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Kyrsten Sinema styles herself after John McCain. But does she talk the talk?

The Democratic senator's public silence on Biden's agenda enrages critics in her own party. She follows two Arizona senators who engaged with friends and foes.

PHOENIX — Arizona Sen. Kyrsten Sinema said her hero is the "straight talker," the late Sen. John McCain. 

Sinema might have McCain's "Maverick" role down pat, but her critics say she doesn't talk all that often - to constituents, to advocacy groups or to the media. 

The first-term Democrat is getting an earful right now from voters demanding to know why she's obstructing President Biden's agenda. 

The confrontations have been captured on video in an Arizona State University bathroom, in a terminal at Reagan National Airport, and outside a wedding that Sinema was officiating in Bisbee. 

Fellow Democrats in Congress have called her out for not explaining her opposition to the House's "social infrastructure" proposals.

How does Sinema's silence stack up against our recent senators?

McCain famously took all questions from the media (he joked that reporters were his "base"). Sometimes, the reporter may have regretted asking the question.

There was this missile fired at Fox News' Peter Doocy: "Why would you say something that stupid? Why would you ask something that dumb?"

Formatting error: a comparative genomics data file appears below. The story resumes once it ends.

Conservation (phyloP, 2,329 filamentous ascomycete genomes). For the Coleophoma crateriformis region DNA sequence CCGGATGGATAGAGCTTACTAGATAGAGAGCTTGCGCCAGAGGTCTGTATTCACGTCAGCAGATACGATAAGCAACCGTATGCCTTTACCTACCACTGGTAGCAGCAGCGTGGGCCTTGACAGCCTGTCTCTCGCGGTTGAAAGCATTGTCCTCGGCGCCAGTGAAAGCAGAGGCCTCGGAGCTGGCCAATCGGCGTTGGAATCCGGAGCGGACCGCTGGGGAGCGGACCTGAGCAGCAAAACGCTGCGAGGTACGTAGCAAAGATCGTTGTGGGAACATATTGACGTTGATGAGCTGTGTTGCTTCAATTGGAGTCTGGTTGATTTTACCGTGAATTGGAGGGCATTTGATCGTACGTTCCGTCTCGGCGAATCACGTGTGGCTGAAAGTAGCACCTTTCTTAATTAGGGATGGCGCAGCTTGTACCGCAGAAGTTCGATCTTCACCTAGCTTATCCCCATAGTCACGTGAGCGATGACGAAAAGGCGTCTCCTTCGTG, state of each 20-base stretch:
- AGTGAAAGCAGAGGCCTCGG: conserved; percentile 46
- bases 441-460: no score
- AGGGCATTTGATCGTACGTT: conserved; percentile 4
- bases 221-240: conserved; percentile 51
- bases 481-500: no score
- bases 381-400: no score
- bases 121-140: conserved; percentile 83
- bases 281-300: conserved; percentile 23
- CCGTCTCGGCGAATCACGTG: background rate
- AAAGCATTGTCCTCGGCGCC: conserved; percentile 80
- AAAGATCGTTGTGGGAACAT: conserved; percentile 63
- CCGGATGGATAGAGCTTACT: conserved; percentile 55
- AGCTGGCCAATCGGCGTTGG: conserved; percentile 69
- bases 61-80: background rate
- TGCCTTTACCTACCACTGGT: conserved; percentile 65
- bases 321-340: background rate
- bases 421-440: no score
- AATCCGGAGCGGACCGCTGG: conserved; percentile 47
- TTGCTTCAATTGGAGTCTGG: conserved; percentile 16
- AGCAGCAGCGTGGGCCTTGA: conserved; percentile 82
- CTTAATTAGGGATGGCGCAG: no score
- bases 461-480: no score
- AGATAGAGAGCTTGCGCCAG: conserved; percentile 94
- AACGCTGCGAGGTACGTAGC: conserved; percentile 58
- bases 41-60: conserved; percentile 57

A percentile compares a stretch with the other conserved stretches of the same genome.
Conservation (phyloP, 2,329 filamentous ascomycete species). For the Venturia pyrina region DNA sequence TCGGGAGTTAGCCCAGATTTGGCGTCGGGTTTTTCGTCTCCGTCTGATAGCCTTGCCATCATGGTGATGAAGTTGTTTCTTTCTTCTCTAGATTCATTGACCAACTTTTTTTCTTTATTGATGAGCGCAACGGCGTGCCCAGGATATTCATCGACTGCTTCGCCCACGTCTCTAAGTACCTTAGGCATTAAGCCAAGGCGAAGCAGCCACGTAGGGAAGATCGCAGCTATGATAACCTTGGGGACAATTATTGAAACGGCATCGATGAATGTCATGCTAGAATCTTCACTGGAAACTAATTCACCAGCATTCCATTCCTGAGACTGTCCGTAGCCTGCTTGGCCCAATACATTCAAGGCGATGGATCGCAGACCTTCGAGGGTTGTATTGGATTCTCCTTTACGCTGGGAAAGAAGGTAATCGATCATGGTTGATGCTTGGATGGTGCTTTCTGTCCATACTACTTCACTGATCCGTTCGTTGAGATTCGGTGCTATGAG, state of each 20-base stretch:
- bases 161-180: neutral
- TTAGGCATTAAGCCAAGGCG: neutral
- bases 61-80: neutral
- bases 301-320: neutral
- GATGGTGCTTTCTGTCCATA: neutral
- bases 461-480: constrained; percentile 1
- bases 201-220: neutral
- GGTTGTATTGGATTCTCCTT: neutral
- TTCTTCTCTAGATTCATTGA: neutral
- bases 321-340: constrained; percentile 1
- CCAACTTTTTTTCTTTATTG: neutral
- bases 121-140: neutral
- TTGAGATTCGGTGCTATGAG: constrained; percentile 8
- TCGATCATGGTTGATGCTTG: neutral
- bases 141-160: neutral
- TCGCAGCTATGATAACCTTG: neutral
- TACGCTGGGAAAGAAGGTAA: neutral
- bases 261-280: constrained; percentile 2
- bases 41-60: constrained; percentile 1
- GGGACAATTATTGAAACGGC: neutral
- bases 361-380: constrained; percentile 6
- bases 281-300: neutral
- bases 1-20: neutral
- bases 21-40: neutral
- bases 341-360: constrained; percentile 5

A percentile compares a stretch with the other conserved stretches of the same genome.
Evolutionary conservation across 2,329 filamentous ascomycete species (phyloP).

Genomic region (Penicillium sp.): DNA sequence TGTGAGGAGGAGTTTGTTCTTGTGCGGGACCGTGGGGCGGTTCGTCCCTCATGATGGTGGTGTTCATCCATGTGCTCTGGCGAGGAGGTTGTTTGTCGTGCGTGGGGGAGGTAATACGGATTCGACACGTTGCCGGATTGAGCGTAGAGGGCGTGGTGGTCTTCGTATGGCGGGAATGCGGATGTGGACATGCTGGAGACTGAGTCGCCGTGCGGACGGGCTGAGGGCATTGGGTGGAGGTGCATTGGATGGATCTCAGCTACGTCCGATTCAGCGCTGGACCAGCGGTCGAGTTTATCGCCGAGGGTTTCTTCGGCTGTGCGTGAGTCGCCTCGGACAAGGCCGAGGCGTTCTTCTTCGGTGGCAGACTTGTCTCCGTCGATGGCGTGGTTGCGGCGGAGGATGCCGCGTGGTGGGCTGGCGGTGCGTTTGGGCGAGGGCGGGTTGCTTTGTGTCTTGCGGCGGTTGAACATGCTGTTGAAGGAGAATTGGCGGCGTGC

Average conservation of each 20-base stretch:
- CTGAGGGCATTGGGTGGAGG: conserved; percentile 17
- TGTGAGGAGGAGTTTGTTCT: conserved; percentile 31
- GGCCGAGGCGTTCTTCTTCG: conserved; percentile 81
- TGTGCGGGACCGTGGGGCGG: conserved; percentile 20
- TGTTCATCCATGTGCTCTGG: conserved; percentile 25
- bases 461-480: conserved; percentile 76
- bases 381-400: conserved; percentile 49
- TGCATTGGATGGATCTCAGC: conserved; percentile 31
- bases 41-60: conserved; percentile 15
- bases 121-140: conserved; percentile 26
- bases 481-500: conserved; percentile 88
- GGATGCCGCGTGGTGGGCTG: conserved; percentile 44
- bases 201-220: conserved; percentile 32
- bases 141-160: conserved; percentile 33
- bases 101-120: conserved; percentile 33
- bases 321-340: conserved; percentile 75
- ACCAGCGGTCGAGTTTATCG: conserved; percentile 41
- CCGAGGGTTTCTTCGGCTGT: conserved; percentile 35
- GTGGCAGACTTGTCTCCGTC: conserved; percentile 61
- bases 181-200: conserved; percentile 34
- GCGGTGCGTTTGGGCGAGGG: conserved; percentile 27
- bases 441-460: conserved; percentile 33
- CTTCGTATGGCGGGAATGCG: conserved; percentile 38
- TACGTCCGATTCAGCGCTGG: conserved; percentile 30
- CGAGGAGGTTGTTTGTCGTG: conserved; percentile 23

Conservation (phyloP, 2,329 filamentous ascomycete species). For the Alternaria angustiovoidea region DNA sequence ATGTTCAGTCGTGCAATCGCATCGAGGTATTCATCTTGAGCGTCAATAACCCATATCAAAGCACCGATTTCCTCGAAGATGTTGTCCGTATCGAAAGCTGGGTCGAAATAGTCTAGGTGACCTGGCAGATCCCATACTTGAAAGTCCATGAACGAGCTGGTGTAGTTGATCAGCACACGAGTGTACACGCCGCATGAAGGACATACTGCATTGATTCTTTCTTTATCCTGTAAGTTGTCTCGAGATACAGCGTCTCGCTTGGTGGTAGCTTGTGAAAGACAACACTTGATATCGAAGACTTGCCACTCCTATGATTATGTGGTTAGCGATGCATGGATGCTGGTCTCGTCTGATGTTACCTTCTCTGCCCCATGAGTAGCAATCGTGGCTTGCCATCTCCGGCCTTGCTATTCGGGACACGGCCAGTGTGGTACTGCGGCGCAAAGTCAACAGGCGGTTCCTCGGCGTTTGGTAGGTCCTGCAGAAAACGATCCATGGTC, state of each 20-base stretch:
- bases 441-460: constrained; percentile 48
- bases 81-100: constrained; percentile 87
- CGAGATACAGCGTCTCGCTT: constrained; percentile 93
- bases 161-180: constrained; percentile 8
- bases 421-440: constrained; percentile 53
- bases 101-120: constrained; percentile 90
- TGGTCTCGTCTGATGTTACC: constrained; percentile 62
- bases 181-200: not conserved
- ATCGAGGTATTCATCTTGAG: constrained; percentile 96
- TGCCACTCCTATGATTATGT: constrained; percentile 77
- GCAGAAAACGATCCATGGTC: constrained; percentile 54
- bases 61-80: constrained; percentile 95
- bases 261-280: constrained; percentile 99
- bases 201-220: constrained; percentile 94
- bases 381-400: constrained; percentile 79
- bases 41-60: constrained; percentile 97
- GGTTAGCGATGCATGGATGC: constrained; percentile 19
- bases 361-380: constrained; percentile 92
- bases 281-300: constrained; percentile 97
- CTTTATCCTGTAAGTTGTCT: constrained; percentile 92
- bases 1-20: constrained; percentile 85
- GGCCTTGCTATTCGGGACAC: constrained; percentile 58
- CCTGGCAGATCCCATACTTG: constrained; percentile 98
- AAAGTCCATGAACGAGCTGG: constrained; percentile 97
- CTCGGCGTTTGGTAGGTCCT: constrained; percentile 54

Then there were McCain's town halls. Sometimes epic events, McCain alone with a crowd, anything goes - and often it did.

One response is part of the senator's legacy: McCain's defense of rival Barack Obama in 2008 from a racist voter. 

Former Republican Sen. Jeff Flake's retirement in 2018 opened up the Senate seat that Sinema won. 

During his six years in the Senate, Flake toiled in McCain's shadow (which he cheerfully acknowledged). 

But Flake more than held his own in town halls and the impromptu video-phone confrontation that's become a political weapon.

In April 2017, Flake walked into the lion's den at a Mesa town hall. 

"It's a great crowd," he told a 12 News reporter in the lobby before the event. "I'm sure they have genuine concerns."

What followed was two hours of Flake standing onstage, evenly responding to questions, followed by a bombardment of boos.  

Then there was Flake's midflight conversation with  Ady Barkan, an activist with ALS who confronted Flake on a plane to Phoenix.

It was plain they disagreed on virtually everything they discussed, but Flake was engaged. 

There was a time when you couldn't stop Kyrsten Sinema from talking. 

She was in the state Legislature and a regular on 12 News' "Sunday Square Off" and other stations in the market. 

My last one-on-one interview with her was in 2019, after her first confirmation vote in the Senate, in favor of William Barr's nomination as attorney general. 

Sinema's Senate staff has said President Biden knows what she opposes in the Build Back Better agenda. Sinema has had a lot of conversations with Biden.

Biden spilled some of the details during a recent CNN Town Hall: 

"She's very supportive of the environmental agenda in my legislation, she's supportive of almost everything I mentioned, related to family care and all those issues. Where she's not supportive is she says she will not raise a single penny in taxes on the corporate side or on wealthy people."

Late Tuesday, Sinema appeared to change her mind.

She signed on to Democrats' so-called "billionaires tax" -- and possibly delivered a vote that might calm the protests against her. 

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